Learn how much time the web server takes to respond to the first byte.
The Time to First Byte (TTFB) indicates how quickly a web server responds to requests (be it browser-based or APIs). It's measured as the time taken from the moment a user submits a web request to the first byte of the server response.
Please note it's different from page load time, which measures how long it takes for a page to fully load once it has started rendering. You'll see poor TTFB on many sites: they're very fast on initial page rendering but suffer from initial hiccups or "warmup time" to overcome.
You should care about TTFB since it's a key metric considered by search engines, and a high TTFB can lead to lower rankings even if you have stellar content.
Technically, it boosts up essential user-centric parameters like:
The Time to First Byte is actually a reflection of how the website is set up and how fast the underlying hardware is. There can be a number of reasons for high TTFB, and these need to be addressed to improve the TTFB performance:
There are many things you can do, like below.
This is where you shouldn't prioritize cheap. An economical web hosting service may suffice for personal projects. But, businesses should stick to competitive hosting providers right from the start.
Some of the best hosting platforms are:
Kinsta\ - for Premium WordPress hosting
Google Cloud\ - for small to enterprise applications
A2 Hosting\ - for Joomla, WordPress, Drupal, Magento, PHP-based applications
A server located oceans apart increases network latency, killing user experience. A CDN performs much like global servers for a worldwide audience. This ensures fast-loading websites from every corner of the world.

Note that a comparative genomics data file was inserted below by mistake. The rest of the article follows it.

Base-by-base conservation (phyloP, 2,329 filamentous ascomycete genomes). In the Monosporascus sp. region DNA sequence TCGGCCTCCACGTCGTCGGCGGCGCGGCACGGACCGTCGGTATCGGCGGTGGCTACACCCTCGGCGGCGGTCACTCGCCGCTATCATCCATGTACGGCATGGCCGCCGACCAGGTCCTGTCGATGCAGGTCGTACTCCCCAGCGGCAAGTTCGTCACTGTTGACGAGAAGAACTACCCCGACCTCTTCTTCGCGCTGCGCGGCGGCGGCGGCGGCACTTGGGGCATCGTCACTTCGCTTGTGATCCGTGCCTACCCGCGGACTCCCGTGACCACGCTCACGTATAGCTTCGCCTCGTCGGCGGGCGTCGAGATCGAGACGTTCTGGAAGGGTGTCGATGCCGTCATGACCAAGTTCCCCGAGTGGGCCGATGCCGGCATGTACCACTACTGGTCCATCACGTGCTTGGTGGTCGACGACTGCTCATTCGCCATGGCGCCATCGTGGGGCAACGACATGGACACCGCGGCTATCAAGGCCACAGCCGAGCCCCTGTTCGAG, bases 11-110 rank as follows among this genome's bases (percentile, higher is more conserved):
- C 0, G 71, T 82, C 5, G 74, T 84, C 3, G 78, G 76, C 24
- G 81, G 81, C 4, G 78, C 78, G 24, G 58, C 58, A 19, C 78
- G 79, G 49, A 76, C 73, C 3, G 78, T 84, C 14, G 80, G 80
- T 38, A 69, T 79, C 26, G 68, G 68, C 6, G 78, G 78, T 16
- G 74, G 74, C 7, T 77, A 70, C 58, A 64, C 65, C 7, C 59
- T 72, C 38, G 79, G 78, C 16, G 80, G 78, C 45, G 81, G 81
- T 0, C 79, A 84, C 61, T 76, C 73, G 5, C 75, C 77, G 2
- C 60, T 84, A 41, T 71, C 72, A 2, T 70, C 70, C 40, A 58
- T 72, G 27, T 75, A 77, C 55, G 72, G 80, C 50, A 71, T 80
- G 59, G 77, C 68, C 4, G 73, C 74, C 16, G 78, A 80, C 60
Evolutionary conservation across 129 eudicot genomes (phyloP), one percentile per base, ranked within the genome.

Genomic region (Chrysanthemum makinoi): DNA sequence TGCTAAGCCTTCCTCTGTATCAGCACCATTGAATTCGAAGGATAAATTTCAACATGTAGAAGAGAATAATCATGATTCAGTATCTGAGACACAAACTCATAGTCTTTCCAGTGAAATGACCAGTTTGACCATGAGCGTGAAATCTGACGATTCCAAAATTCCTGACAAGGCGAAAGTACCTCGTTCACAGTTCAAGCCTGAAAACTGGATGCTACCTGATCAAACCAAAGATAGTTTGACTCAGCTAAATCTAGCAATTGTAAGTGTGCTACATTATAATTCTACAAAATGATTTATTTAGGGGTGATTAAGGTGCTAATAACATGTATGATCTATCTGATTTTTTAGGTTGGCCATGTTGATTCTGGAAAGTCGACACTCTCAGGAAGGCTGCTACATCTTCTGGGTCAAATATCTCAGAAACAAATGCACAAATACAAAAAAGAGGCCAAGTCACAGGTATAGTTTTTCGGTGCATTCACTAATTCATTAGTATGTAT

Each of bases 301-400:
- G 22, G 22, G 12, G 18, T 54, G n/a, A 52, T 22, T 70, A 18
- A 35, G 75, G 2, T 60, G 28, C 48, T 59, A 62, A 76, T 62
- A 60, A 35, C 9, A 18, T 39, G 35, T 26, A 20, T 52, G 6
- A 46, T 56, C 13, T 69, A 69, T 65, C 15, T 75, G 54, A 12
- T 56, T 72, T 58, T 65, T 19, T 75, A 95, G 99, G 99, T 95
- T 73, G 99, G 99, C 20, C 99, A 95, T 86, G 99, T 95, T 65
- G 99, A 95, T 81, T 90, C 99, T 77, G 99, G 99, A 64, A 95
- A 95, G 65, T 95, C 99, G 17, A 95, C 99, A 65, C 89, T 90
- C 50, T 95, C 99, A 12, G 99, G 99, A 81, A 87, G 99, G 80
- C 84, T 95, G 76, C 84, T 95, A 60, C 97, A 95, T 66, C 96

Some top picks:
Using caching can increase your chances of decreasing TTFB. No cache can increase your overall loading times, including TTFB, as this is the first step to loading any website. Again, good web-hosting providers have powerful in-built caching tools to cut short loading times. If you are using WordPress, you may consider using WP Rocket, one of the powerful caching plugins.
All hosting plans come with basic DNS servers. Some of which render requests slowly, increasing DNS lookup times. This ultimately pushes the TTFB, resulting in delays in website loading. Some premium hosts like Kinsta already provide premium DNS to their subscribers. However, anyone can switch to a 3rd-party DNS server like Google Cloud DNS, Cloudflare DNS, etc.
This adds to the HTTP requests made by the web browser. The extra to-and-fro increases server response time, increasing the TTFB, which ends up frustrating the end users.
Make sure your web hosting provider is using the up-to-date version of HTTP, like HTTP/3 and HTTP/2. This will help to load the content in parallel over a single TCP connection.
Geekflare API powers TTFB Testing Tool.
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